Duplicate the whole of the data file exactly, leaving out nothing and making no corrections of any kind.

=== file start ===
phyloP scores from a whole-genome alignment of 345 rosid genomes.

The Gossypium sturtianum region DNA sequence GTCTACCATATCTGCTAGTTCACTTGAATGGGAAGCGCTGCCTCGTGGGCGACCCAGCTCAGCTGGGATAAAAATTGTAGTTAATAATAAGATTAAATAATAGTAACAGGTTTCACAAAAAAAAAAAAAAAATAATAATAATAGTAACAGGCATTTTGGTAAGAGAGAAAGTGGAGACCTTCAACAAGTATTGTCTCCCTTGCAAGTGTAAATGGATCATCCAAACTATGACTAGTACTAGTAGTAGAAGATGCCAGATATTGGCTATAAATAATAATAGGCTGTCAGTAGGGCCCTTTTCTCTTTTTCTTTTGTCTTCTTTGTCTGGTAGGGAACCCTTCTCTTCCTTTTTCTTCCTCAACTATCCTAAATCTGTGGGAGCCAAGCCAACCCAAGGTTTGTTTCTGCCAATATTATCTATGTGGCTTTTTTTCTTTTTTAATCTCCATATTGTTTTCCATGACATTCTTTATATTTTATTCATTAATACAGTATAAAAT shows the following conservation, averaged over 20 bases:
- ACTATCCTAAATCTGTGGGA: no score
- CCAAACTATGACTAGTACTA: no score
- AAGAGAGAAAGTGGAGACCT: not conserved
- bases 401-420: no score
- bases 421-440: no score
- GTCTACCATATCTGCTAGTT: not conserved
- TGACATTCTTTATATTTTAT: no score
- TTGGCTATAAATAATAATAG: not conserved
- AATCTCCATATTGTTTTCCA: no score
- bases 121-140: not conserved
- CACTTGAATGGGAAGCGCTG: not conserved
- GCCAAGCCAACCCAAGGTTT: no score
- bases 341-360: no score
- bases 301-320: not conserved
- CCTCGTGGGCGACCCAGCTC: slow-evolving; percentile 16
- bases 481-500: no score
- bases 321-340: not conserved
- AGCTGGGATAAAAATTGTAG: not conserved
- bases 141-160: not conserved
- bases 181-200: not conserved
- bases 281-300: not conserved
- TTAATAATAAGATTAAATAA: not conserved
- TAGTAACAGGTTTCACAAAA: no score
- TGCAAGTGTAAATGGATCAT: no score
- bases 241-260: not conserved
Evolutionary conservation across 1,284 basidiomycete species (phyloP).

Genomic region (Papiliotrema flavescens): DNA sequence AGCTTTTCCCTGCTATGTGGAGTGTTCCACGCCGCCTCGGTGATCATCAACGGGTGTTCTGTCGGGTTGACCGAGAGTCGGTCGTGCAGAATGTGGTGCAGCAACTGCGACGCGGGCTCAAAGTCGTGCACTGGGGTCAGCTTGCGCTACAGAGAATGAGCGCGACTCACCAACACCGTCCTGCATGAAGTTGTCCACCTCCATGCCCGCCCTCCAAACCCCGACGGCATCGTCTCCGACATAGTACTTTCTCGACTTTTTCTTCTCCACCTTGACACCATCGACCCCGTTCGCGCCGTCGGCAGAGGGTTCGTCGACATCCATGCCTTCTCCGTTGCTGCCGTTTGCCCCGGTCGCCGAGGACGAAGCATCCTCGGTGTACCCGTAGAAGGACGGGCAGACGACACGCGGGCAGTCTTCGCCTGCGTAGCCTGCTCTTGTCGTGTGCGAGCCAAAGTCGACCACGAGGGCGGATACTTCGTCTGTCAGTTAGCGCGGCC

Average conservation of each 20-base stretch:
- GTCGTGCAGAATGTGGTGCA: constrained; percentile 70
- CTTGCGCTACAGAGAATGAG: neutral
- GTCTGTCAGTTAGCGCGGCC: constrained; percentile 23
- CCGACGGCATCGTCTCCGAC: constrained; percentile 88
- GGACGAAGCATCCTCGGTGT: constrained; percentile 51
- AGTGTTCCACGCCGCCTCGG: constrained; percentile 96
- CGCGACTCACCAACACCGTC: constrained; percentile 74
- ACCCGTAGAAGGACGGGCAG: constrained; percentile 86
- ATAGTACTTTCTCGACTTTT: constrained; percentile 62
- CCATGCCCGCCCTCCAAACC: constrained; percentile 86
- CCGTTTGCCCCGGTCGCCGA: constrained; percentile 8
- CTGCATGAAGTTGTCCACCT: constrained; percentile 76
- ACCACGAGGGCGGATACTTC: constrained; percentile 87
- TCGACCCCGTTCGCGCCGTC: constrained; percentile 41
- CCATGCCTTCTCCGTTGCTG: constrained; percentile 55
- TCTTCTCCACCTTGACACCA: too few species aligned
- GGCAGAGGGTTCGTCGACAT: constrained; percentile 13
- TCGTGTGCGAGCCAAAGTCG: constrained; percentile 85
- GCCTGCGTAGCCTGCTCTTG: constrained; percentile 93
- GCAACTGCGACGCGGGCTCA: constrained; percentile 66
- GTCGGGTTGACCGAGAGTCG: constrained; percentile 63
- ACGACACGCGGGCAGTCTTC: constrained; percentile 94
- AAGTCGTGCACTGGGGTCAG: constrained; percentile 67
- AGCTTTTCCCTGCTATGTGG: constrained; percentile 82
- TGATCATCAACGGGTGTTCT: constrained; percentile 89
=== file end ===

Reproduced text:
phyloP scores from a whole-genome alignment of 345 rosid genomes.

The Gossypium sturtianum region DNA sequence GTCTACCATATCTGCTAGTTCACTTGAATGGGAAGCGCTGCCTCGTGGGCGACCCAGCTCAGCTGGGATAAAAATTGTAGTTAATAATAAGATTAAATAATAGTAACAGGTTTCACAAAAAAAAAAAAAAAATAATAATAATAGTAACAGGCATTTTGGTAAGAGAGAAAGTGGAGACCTTCAACAAGTATTGTCTCCCTTGCAAGTGTAAATGGATCATCCAAACTATGACTAGTACTAGTAGTAGAAGATGCCAGATATTGGCTATAAATAATAATAGGCTGTCAGTAGGGCCCTTTTCTCTTTTTCTTTTGTCTTCTTTGTCTGGTAGGGAACCCTTCTCTTCCTTTTTCTTCCTCAACTATCCTAAATCTGTGGGAGCCAAGCCAACCCAAGGTTTGTTTCTGCCAATATTATCTATGTGGCTTTTTTTCTTTTTTAATCTCCATATTGTTTTCCATGACATTCTTTATATTTTATTCATTAATACAGTATAAAAT shows the following conservation, averaged over 20 bases:
- ACTATCCTAAATCTGTGGGA: no score
- CCAAACTATGACTAGTACTA: no score
- AAGAGAGAAAGTGGAGACCT: not conserved
- bases 401-420: no score
- bases 421-440: no score
- GTCTACCATATCTGCTAGTT: not conserved
- TGACATTCTTTATATTTTAT: no score
- TTGGCTATAAATAATAATAG: not conserved
- AATCTCCATATTGTTTTCCA: no score
- bases 121-140: not conserved
- CACTTGAATGGGAAGCGCTG: not conserved
- GCCAAGCCAACCCAAGGTTT: no score
- bases 341-360: no score
- bases 301-320: not conserved
- CCTCGTGGGCGACCCAGCTC: slow-evolving; percentile 16
- bases 481-500: no score
- bases 321-340: not conserved
- AGCTGGGATAAAAATTGTAG: not conserved
- bases 141-160: not conserved
- bases 181-200: not conserved
- bases 281-300: not conserved
- TTAATAATAAGATTAAATAA: not conserved
- TAGTAACAGGTTTCACAAAA: no score
- TGCAAGTGTAAATGGATCAT: no score
- bases 241-260: not conserved
Evolutionary conservation across 1,284 basidiomycete species (phyloP).

Genomic region (Papiliotrema flavescens): DNA sequence AGCTTTTCCCTGCTATGTGGAGTGTTCCACGCCGCCTCGGTGATCATCAACGGGTGTTCTGTCGGGTTGACCGAGAGTCGGTCGTGCAGAATGTGGTGCAGCAACTGCGACGCGGGCTCAAAGTCGTGCACTGGGGTCAGCTTGCGCTACAGAGAATGAGCGCGACTCACCAACACCGTCCTGCATGAAGTTGTCCACCTCCATGCCCGCCCTCCAAACCCCGACGGCATCGTCTCCGACATAGTACTTTCTCGACTTTTTCTTCTCCACCTTGACACCATCGACCCCGTTCGCGCCGTCGGCAGAGGGTTCGTCGACATCCATGCCTTCTCCGTTGCTGCCGTTTGCCCCGGTCGCCGAGGACGAAGCATCCTCGGTGTACCCGTAGAAGGACGGGCAGACGACACGCGGGCAGTCTTCGCCTGCGTAGCCTGCTCTTGTCGTGTGCGAGCCAAAGTCGACCACGAGGGCGGATACTTCGTCTGTCAGTTAGCGCGGCC

Average conservation of each 20-base stretch:
- GTCGTGCAGAATGTGGTGCA: constrained; percentile 70
- CTTGCGCTACAGAGAATGAG: neutral
- GTCTGTCAGTTAGCGCGGCC: constrained; percentile 23
- CCGACGGCATCGTCTCCGAC: constrained; percentile 88
- GGACGAAGCATCCTCGGTGT: constrained; percentile 51
- AGTGTTCCACGCCGCCTCGG: constrained; percentile 96
- CGCGACTCACCAACACCGTC: constrained; percentile 74
- ACCCGTAGAAGGACGGGCAG: constrained; percentile 86
- ATAGTACTTTCTCGACTTTT: constrained; percentile 62
- CCATGCCCGCCCTCCAAACC: constrained; percentile 86
- CCGTTTGCCCCGGTCGCCGA: constrained; percentile 8
- CTGCATGAAGTTGTCCACCT: constrained; percentile 76
- ACCACGAGGGCGGATACTTC: constrained; percentile 87
- TCGACCCCGTTCGCGCCGTC: constrained; percentile 41
- CCATGCCTTCTCCGTTGCTG: constrained; percentile 55
- TCTTCTCCACCTTGACACCA: too few species aligned
- GGCAGAGGGTTCGTCGACAT: constrained; percentile 13
- TCGTGTGCGAGCCAAAGTCG: constrained; percentile 85
- GCCTGCGTAGCCTGCTCTTG: constrained; percentile 93
- GCAACTGCGACGCGGGCTCA: constrained; percentile 66
- GTCGGGTTGACCGAGAGTCG: constrained; percentile 63
- ACGACACGCGGGCAGTCTTC: constrained; percentile 94
- AAGTCGTGCACTGGGGTCAG: constrained; percentile 67
- AGCTTTTCCCTGCTATGTGG: constrained; percentile 82
- TGATCATCAACGGGTGTTCT: constrained; percentile 89